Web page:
A venlafaxina é um inibidor de recaptação de serotonina e noradrenalina utilizado como antidepressivo. A variabilidade individual ou interações entre fitoterápicos e fármacos podem causar toxicidade induzida por drogas. Relatamos o caso de uma paciente de 35 anos diagnosticada com pneumonite intersticial e miocardiopatia dilatada atribuídas à venlafaxina. A paciente procurou atendimento médico devido a dispneia e tosse seca, que começaram três meses após iniciar tratamento com venlafaxina para depressão. Concomitantemente tomava suplementos fitoterápicos contendo Centella asiatica e Fucus vesiculosus. A radiografia e a CT de tórax revelaram doença pulmonar parenquimatosa (micronódulos difusos e opacidades em vidro fosco) e, simultaneamente, foi diagnosticada uma miocardiopatia por ecocardiograma, que revelou uma fração de ejeção ventricular esquerda (FEVE) de 21%. Uma investigação ampla foi realizada, incluindo LBA, estudos de imagem, detecção de doenças autoimunes, cateterismo cardíaco direito e biópsia miocárdica. Após a exclusão de outras etiologias e a aplicação da Escala de Probabilidade de Reações Adversas a Medicamentos de Naranjo, foi assumido o diagnóstico de pneumonite/miocardiopatia síncronas associadas à venlafaxina. Já foi demonstrado que os suplementos fitoterápicos utilizados pela paciente podem inibir a isoenzima do complexo enzimático citocromo P450, responsável pelo metabolismo da venlafaxina. Após a descontinuação da venlafaxina, verificou-se uma rápida melhora clínica com regressão das alterações radiológicas e normalização da FEVE. Este é um importante caso de toxicidade cardiopulmonar induzida por droga. A administração circunstancial de inibidores da isoenzima CYP2D6 e a presença de um fenótipo de metabolização lenta de CYP2D6 podem ter resultado na acumulação tóxica da venlafaxina e na manifestação clínica subsequente. Aqui, é discutida a hipótese de a fosfolipidose macrofágica ser o mecanismo de toxicidade.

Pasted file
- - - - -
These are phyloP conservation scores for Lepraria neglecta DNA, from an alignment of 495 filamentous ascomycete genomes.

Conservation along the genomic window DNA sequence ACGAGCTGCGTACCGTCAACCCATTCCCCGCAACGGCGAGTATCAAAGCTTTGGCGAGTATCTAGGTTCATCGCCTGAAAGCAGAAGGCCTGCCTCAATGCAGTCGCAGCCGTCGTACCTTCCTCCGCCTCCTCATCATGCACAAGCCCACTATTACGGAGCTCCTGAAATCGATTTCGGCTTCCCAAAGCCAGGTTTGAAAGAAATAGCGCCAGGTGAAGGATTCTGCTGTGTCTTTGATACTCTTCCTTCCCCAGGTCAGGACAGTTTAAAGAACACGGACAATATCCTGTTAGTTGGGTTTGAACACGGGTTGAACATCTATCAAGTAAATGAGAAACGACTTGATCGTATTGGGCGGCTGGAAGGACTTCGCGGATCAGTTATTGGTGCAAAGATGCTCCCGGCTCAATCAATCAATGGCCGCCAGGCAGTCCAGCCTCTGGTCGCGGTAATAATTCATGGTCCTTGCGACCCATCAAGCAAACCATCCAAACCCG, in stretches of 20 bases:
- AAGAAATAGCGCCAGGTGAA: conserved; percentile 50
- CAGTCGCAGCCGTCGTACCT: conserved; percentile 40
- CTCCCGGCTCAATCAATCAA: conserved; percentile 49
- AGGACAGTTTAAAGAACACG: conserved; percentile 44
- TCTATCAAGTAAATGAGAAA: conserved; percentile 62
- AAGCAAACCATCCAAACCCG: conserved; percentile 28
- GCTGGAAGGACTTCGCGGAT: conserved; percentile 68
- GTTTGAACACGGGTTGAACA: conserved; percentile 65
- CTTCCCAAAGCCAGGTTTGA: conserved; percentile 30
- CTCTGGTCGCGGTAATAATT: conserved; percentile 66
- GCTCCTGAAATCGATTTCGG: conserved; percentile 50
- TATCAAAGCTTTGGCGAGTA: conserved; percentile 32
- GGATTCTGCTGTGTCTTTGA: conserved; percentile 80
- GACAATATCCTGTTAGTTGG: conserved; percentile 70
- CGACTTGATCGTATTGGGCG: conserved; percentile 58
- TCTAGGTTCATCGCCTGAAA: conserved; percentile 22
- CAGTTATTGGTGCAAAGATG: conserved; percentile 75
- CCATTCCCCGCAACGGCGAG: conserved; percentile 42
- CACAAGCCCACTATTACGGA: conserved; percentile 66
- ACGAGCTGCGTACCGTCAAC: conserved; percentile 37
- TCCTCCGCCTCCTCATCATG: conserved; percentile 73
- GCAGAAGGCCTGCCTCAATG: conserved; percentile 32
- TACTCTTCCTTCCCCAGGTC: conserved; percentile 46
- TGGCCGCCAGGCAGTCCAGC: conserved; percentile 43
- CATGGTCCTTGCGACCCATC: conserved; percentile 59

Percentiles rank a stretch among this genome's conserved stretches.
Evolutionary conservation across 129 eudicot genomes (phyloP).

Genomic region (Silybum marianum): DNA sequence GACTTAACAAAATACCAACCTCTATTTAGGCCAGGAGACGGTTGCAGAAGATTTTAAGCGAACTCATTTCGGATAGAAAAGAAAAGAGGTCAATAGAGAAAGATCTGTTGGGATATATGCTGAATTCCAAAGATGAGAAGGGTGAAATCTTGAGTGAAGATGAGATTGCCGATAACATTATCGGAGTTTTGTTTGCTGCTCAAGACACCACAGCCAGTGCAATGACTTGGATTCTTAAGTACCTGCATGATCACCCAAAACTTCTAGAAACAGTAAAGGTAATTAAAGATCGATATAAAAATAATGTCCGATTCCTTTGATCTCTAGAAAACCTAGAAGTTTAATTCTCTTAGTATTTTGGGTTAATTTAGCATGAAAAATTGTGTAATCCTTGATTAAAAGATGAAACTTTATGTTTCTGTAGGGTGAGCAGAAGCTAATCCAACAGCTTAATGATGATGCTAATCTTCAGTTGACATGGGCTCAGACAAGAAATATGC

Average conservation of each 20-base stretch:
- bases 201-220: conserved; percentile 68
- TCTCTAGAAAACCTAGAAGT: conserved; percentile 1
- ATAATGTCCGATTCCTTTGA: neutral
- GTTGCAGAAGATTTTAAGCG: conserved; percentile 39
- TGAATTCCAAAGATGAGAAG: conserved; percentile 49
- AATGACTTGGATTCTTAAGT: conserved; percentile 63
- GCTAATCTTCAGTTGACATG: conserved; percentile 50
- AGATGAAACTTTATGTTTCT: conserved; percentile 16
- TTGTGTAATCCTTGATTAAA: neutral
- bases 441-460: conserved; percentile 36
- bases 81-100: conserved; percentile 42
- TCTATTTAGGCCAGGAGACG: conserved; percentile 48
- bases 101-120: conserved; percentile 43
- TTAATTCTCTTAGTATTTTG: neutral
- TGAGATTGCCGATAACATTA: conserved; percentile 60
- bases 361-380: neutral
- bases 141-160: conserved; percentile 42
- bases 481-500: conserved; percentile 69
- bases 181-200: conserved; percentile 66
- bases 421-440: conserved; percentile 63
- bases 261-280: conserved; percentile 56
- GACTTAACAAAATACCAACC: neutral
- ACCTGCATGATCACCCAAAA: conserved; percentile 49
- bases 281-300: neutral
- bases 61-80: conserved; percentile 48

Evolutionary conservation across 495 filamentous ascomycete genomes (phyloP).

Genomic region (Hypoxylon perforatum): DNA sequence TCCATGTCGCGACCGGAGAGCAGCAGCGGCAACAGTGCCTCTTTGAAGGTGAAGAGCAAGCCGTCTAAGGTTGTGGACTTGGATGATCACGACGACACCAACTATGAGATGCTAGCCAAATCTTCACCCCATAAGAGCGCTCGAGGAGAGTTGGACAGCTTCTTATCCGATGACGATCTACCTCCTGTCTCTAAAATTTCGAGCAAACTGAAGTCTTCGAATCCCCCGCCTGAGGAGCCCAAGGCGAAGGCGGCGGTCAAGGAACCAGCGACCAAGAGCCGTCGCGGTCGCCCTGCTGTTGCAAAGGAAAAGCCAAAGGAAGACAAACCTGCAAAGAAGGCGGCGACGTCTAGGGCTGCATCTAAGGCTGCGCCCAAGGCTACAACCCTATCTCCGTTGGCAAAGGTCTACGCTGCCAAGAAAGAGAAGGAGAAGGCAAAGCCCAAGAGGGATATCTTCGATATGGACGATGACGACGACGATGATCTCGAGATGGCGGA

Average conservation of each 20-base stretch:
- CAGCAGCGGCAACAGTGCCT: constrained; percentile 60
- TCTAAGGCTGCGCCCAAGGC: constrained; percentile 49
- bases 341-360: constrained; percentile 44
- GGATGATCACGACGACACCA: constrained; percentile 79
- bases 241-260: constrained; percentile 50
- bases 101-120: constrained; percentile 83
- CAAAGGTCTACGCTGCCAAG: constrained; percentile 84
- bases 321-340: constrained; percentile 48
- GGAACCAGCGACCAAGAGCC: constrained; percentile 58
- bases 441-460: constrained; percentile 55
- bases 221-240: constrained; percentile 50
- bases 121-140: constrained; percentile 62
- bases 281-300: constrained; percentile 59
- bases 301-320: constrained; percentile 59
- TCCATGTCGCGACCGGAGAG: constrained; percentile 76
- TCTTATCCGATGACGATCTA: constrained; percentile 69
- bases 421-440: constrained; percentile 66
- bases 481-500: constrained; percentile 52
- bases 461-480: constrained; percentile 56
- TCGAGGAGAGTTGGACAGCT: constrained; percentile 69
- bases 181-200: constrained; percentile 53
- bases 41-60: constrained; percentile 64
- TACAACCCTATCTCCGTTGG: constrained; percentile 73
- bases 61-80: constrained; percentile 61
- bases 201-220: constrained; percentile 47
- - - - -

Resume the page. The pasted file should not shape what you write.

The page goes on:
Keywords: Cardiomyopathy, dilated; Lung diseases, interstitial; Antidepressive agents, second-generation/toxicity; Herb-drug interactions.


Palavras-chave: Cardiomiopatia dilatada; Doenças pulmonares intersticiais; Antidepressivos de segunda geração/toxicidade; Toxicidade de Drogas; Interações ervas-drogas.




Drug-induced lung and heart disease can result from individual drug toxicity or drug-to-drug interactions, with impairment of kinetics and metabolization.(1,2) The causal link between drug intake and an idiosyncratic reaction is usually difficult to recognize, especially in cases of patients treated with multiple medications.(1,3) Therefore, high clinical suspicion and a thorough study are often necessary. The molecular basis of toxic lung injury is still poorly defined for the majority of the presently known offending drugs.(2)

We report the third case of a patient with synchronous interstitial pneumonitis and acute cardiomyopathy induced by venlafaxine, with a new insight regarding the potential lesion mechanism.